Graduate study in the department addresses the idea of religion and the ways in which religious traditions originate, develop, and interact over time. Students learn to identify and use multiple methods for the study of religion, including historical, philosophical, ethical, literary, linguistic, psychological, ethnographic, and digital approaches.

Graduate study is flexible. Students create individualized programs of study in consultation with their advisors and core committee members, in light of faculty expertise within the department and around the University. Programs often are developed in relation to one of the following four areas of concentration:

  • religions in the Middle East, Ancient Near East, and Mediterranean;
  • religions in Asia;
  • religions in the Americas and Europe; or 
  • religion, ethics, and society.

Programs also are developed across these areas or thematically in relation to the department's central focus which is religion and public life, most notably religion's impact on the construction of individual and group identities and the dynamics of social change. Included in this focus is religion's relationship to gender, race, ethnicity, and other markers of identity, and the practice and study of religion in a digital age.

For more information about graduate study and the faculty, see Graduate Program and People on the department's website.

The Master of Arts program in religious studies requires a minimum of 30 s.h. of graduate credit and is offered with or without thesis. Students must complete 24 s.h. of the credit required for the degree at the University of Iowa and must maintain a cumulative g.p.a. of at least 3.20.

The program is designed for students who wish to advance their understanding of a particular area of religious studies or explore a variety of traditions and topics. It also is intended to prepare students to educate the public about religion and its influences, within a variety of life and career contexts.

Requirements for languages and other research tools vary according to the student's study focus. Students are supervised by a three-person committee consisting of an advisor and two additional faculty members.

All students complete the following five courses.

RELS:5100Teaching and Public Engagement3
RELS:5200Varieties of Religion in the Contemporary World3
RELS:5300Genealogies of Religion3
RELS:5400Methods and Theories in the Study of Religion3
One graduate seminar

Students select remaining course work depending on their interest area and in consultation with their core committee.

In their M.A. thesis work, students demonstrate and refine their research and writing skills. They may count a maximum of 6 s.h. of thesis credit toward the degree. Students must defend their thesis. Those who choose not to write a thesis must pass an examination that tests their competence in completed course work.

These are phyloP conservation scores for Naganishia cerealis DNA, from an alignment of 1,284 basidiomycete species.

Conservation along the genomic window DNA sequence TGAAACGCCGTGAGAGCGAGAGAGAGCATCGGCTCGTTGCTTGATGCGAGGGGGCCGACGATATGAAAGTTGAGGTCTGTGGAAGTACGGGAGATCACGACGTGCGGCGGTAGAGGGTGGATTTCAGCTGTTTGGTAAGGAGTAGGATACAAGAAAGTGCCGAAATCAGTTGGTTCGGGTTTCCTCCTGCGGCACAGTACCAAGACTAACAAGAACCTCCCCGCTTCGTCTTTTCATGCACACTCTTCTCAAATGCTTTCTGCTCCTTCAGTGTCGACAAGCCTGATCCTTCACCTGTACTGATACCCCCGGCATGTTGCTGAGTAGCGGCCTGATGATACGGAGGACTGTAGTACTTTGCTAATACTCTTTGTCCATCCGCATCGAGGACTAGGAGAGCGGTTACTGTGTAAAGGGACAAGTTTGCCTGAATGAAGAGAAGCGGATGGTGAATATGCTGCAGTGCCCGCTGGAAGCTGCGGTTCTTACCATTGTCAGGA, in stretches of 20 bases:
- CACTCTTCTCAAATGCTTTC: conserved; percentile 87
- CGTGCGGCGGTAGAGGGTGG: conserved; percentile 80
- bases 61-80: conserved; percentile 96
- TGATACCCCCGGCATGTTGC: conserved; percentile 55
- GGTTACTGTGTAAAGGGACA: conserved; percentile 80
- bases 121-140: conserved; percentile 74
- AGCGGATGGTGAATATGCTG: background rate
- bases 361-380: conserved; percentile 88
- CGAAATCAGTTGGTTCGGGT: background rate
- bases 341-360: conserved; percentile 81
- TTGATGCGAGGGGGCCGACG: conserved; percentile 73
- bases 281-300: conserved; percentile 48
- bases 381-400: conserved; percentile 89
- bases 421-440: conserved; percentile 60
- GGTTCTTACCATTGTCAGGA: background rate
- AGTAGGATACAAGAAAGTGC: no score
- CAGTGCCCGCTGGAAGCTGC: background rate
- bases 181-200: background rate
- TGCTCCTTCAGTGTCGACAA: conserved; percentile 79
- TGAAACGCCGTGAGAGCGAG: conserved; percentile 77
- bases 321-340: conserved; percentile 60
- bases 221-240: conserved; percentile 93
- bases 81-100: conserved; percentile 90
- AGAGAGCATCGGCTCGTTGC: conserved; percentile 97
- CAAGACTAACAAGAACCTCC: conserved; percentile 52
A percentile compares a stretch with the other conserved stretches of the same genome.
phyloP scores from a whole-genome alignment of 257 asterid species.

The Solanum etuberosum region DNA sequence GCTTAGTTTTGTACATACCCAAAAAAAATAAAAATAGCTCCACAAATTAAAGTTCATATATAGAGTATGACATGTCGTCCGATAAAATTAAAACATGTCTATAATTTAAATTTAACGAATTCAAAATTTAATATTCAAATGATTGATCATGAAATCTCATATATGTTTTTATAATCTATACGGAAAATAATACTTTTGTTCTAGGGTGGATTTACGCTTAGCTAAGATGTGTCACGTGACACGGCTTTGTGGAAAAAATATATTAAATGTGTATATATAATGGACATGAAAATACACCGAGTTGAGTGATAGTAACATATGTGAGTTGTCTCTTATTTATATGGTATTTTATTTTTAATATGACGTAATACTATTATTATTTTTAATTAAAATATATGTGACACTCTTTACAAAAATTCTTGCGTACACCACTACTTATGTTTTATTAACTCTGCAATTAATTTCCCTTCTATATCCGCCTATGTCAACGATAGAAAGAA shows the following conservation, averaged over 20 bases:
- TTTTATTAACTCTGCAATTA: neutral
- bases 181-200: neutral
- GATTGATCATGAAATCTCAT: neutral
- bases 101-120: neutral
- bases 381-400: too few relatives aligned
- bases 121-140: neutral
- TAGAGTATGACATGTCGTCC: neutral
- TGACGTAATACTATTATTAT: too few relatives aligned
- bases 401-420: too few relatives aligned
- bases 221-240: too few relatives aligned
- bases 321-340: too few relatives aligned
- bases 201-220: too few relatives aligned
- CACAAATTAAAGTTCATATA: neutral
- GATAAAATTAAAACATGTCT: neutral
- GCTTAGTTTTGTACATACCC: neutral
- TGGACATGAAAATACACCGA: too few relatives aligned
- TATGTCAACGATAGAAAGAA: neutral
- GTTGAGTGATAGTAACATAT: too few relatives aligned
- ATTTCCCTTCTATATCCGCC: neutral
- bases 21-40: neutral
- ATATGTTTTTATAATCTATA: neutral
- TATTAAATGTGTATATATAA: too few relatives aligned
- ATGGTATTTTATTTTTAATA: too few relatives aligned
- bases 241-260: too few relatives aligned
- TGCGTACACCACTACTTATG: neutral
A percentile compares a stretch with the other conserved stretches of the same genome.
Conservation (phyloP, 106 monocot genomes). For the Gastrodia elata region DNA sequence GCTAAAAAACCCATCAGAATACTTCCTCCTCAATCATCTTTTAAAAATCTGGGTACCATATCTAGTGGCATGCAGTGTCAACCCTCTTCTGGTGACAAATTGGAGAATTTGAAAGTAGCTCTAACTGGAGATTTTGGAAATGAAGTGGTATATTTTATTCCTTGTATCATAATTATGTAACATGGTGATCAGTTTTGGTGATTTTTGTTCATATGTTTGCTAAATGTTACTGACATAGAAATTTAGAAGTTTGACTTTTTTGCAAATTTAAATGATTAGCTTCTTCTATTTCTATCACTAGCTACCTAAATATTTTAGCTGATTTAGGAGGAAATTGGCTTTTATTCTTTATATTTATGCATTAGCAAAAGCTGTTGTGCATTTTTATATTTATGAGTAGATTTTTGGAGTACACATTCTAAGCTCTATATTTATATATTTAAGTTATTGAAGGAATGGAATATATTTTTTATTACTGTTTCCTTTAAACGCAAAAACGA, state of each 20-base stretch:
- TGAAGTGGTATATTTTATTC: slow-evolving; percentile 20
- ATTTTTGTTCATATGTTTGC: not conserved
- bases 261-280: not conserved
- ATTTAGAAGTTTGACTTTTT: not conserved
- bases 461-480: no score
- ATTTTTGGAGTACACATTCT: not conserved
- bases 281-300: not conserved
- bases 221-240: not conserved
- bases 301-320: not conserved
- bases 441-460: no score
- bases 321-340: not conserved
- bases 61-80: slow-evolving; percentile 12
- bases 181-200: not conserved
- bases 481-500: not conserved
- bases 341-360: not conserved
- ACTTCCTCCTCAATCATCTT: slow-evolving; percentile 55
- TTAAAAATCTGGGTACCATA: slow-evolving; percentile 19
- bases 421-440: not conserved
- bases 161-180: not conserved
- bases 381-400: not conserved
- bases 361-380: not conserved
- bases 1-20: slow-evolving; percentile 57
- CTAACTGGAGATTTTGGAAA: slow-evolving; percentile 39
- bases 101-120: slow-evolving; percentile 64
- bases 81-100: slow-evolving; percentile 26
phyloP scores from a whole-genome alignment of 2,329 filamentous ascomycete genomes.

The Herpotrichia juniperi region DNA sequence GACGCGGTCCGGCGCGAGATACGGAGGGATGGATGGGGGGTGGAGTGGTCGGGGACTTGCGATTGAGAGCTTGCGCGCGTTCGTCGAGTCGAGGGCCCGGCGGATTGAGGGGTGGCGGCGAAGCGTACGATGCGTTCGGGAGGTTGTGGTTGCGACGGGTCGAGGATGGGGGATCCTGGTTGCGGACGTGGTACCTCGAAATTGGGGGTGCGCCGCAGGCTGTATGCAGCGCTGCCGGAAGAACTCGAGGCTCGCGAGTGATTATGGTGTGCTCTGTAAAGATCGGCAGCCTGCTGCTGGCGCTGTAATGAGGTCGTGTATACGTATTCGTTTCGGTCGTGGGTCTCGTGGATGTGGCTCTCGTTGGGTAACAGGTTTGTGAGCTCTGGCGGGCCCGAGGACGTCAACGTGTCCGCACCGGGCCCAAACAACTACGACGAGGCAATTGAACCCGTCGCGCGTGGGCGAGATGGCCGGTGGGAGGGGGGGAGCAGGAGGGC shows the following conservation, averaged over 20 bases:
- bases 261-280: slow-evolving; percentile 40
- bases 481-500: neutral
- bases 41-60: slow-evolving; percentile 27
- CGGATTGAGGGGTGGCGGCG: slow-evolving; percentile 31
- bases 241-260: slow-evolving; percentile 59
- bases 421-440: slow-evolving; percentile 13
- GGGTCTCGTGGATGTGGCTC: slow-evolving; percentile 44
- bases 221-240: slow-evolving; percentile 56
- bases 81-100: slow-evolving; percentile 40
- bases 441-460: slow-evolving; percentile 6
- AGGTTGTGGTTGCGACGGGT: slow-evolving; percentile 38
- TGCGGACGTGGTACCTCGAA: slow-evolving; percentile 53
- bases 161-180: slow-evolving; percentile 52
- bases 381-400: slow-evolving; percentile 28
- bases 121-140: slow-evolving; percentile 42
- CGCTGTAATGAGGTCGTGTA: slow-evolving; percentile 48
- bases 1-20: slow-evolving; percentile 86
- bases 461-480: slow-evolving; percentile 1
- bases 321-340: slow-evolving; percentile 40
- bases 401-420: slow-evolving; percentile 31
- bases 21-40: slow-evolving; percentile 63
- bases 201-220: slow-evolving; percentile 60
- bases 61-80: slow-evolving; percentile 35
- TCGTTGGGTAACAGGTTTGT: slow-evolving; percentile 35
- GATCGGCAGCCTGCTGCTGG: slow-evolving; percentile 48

Applicants must meet the admission requirements of the Graduate College; see the Manual of Rules and Regulations of the Graduate College.

Applicants to the M.A. program ordinarily must have a verbal reasoning score of at least 153 and a quantitative reasoning score of at least 147 on the revised Graduate Record Examination (GRE) General Test (verbal reasoning score of at least 500 and quantitative reasoning score of at least 580 on the old GRE General Test) and a g.p.a. of at least 3.00.

Application materials must include an application form; a transcript of all undergraduate and graduate work (one copy must be sent to the University's Office of Admissions and a second copy must be sent to the Department of Religious Studies); an application or waiver of consideration form for graduate assistantships; three confidential letters of recommendation; and a writing sample that demonstrates the applicant's ability to engage in critical analysis. Applicants also must submit a brief personal essay that explains their objectives for graduate study and states which area of graduate study in religion will suit their objectives best. Students may indicate one of the four areas of concentration below or an area that crosses the concentrations and is well supported by faculty expertise. For details, see Graduate Admission, Financial Aid, and Additional Funding on the department's website.

Areas of concentration include:

  • religions in the Middle East, Ancient Near East, and Mediterranean;
  • religions in Asia;
  • religions in the Americas and Europe; and 
  • religion, ethics, and society.

All application materials must be received by January 15 to receive full consideration for fall admission.

Graduate students in religious studies acquire a wide range of competencies that are useful for almost any career they pursue. Students gain research skills; they master the craft of writing; they learn to plan, manage, and complete large projects; they gain teaching skills that are useful both inside and outside the academy; they learn to argue a point persuasively; they gain the ability to communicate with others about controversial issues; they learn how to understand and mediate differences in religious perspectives and values; they acquire highly valued language skills; and they gain expertise in the use of digital technologies for research and teaching.

Graduate study in religion can prepare a student to become a professor of religious studies. It also can provide the ability to integrate a deep and theoretically sophisticated understanding of religion and its influences into other professions, such as medicine, nursing, law, political leadership, policy making, journalism, or counseling. 

Students who earn an M.A. often gain admission to excellent Ph.D. programs in religious studies and in other areas of study, such as journalism and mass communication. Others have gone on to divinity school, law school, and into careers within media and communication, church leadership, government, and public service.